An interesting read from the Institute of Economic Affairs1. His article makes extraordinary and worrying reading by the mere fact that there are now 27,000 government funded charities. He gives a general background with examples of how they have expanded he also gives instances of how out of control the situation has become.
……….It explains why an organisation like the Food Standards Agency can go from having a tiny staff investigating restaurant poisonings to having a budget of £500 million and a mission that has expanded to campaigning against salt, fat and eating crisps during football matches
And of course he lays into our old favourite, ASH (Action on Smoking and Health).
Once it became clear that ASH would never become the mass movement its founders envisaged, its staff focused on networking with the political and media elite of London. It began to fulfil the criteria
of a successful pressure group as set out by Mancur Olson in The Logic of Collective Action - a small but concentrated interest of professional anti-smoking activists against a larger, diffuse interest group of smokers. Perversely blessed with a small membership and a handful of employees (its English office had just six paid staff in 1979), it was able to avoid bickering and maintain a sharp focus on
each policy objective. Peter Hollins, Director General of the British Heart Foundation, said in 2007, ‘ASH is a casebook example of how a small but well-organised and effective group can stimulate
and guide a powerful movement. The assortment of lobby groups which ASH coordinated to fight for the smoking ban between 2004 and 2006 was the very definition of what William H. Riker termed
the ‘minimum winning coalition’ (Riker, 1962); big enough to win, but small enough to be sustainable in the long-term.
ASH continues to influence public and politicians through its media appearances, press releases and parliamentary briefings. In 2010/11, it responded to no fewer than fourteen public consultations, often in support of measures ASH itself had recommended to the DH, which continues to fund them. In Westminster, it works through the All-Party Parliamentary Group on Smoking and Health, which was set up by ASH director Mike Daube in 1976 in the hope of persuading individual MPs to table Private Members’ Bills and Early Day Motions on ASH’s behalf. The APPG was originally known, more tellingly, as the All-Party Parliamentary Group for Action on Smoking and Health and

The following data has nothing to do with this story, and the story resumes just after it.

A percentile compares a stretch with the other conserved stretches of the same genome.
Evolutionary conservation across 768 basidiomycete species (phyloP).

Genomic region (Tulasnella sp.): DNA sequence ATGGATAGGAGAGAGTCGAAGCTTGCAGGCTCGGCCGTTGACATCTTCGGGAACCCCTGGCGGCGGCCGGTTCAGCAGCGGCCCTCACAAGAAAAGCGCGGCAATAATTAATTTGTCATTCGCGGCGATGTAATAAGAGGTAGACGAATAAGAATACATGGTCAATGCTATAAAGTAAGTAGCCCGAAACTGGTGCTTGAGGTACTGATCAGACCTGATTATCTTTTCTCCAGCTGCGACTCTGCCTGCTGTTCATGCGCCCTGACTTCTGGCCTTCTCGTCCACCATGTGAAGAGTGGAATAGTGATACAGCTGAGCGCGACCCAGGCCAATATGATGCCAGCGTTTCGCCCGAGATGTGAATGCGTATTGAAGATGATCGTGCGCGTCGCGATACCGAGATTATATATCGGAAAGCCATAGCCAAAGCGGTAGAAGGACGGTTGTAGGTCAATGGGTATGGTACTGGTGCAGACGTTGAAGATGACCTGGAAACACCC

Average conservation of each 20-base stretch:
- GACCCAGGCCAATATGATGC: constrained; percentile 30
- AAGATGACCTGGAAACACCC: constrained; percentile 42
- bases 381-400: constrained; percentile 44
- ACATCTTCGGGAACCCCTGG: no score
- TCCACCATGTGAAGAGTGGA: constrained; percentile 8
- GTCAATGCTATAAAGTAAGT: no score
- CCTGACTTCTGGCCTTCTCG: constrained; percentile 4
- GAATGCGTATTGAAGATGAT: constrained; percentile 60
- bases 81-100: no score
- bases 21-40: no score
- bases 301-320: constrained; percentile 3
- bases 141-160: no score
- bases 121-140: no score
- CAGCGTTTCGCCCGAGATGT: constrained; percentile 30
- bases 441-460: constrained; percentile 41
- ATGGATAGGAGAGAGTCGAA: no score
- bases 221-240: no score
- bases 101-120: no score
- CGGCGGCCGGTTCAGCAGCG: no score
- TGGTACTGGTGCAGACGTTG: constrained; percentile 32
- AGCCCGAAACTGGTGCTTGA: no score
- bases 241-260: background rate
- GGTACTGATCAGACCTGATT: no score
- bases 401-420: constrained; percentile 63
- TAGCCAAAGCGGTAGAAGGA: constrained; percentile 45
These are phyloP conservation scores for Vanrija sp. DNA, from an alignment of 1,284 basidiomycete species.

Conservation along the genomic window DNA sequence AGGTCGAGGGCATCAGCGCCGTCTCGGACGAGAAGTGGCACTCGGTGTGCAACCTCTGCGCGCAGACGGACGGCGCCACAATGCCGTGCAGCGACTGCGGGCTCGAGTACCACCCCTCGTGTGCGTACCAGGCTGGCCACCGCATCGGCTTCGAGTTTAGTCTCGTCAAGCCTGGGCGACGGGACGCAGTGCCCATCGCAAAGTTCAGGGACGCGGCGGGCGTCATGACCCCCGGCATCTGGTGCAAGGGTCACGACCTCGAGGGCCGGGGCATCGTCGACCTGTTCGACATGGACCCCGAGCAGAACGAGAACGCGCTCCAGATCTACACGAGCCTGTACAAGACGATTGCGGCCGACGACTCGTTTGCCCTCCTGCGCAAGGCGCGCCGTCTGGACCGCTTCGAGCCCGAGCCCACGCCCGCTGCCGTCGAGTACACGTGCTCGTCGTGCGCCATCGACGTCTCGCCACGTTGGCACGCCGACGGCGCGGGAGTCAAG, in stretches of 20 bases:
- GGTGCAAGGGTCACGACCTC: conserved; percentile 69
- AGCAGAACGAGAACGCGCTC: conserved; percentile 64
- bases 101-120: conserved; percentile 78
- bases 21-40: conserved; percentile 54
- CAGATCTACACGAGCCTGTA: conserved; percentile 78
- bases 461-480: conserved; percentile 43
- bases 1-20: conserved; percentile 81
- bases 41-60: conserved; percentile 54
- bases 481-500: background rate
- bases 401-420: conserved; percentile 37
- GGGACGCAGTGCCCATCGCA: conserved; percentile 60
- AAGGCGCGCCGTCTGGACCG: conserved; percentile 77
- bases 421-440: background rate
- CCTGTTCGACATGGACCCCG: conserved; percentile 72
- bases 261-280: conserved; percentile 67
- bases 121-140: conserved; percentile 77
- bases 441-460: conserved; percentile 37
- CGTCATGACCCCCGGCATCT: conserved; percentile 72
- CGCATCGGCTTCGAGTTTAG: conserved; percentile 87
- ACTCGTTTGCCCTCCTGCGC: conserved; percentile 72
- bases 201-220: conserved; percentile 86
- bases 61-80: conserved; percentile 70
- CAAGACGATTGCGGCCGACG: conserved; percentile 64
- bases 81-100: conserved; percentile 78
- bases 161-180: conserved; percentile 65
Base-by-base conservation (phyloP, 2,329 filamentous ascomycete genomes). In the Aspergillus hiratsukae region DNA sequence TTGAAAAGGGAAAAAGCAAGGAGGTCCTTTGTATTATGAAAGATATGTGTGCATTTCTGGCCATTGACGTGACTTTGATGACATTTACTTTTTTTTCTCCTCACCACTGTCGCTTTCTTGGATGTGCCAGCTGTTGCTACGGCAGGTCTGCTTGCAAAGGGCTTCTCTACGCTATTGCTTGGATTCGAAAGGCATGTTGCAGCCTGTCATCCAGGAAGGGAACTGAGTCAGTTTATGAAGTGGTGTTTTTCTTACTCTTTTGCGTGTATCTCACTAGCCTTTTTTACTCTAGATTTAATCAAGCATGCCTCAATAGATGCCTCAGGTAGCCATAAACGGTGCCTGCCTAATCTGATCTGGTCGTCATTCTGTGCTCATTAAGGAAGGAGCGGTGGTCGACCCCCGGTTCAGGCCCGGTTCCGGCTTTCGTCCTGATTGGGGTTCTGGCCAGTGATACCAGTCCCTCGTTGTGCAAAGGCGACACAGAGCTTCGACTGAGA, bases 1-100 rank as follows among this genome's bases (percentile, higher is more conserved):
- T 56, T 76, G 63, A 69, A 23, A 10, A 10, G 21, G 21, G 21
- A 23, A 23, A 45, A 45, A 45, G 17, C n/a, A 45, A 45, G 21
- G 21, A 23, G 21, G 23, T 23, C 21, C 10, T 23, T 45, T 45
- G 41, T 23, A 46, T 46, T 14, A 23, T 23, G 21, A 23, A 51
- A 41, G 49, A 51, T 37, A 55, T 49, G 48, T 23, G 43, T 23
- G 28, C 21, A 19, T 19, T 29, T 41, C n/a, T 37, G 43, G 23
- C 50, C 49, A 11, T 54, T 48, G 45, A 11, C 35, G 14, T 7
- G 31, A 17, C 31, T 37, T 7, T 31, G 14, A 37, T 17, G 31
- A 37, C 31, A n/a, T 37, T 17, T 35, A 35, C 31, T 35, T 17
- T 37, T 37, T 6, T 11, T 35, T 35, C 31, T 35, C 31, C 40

ASH continues to dominate its activity.
In other words the Government of the day pays a lobby group to publicise what it doesn’t want to publish itself. A case of it “wasn’t us guv”.
Do go read it. It should be exposed to the light of day as to what’s wrong with this country.
1Christopher Snowdon is an author, journalist and researcher who focuses on lifestyle freedoms,prohibition and dodgy statistics. He is a research fellow at the Institute of Economic Affairs, writes for City AM and Spiked, and regularly appears on TV and radio discussing social and economic issues. He wrote Velvet Glove, Iron Fist: A History of Anti-Smoking (2009) and The Spirit Level Delusion (2010). His most recent book is The Art of Suppression: Pleasure, Panic and Prohibition since 1800 (2011) which looks at the prohibition of alcohol, drugs and tobacco. Born in North Yorkshire, he now lives with his wife and daughter in Sussex.
A sock puppet is defined by Wikipedia as ‘a false identity assumed by a member of an internet community who spoke to, or about himself while pretending to be another person.’ The average sock puppet uses pseudonyms to praise and endorse his own views.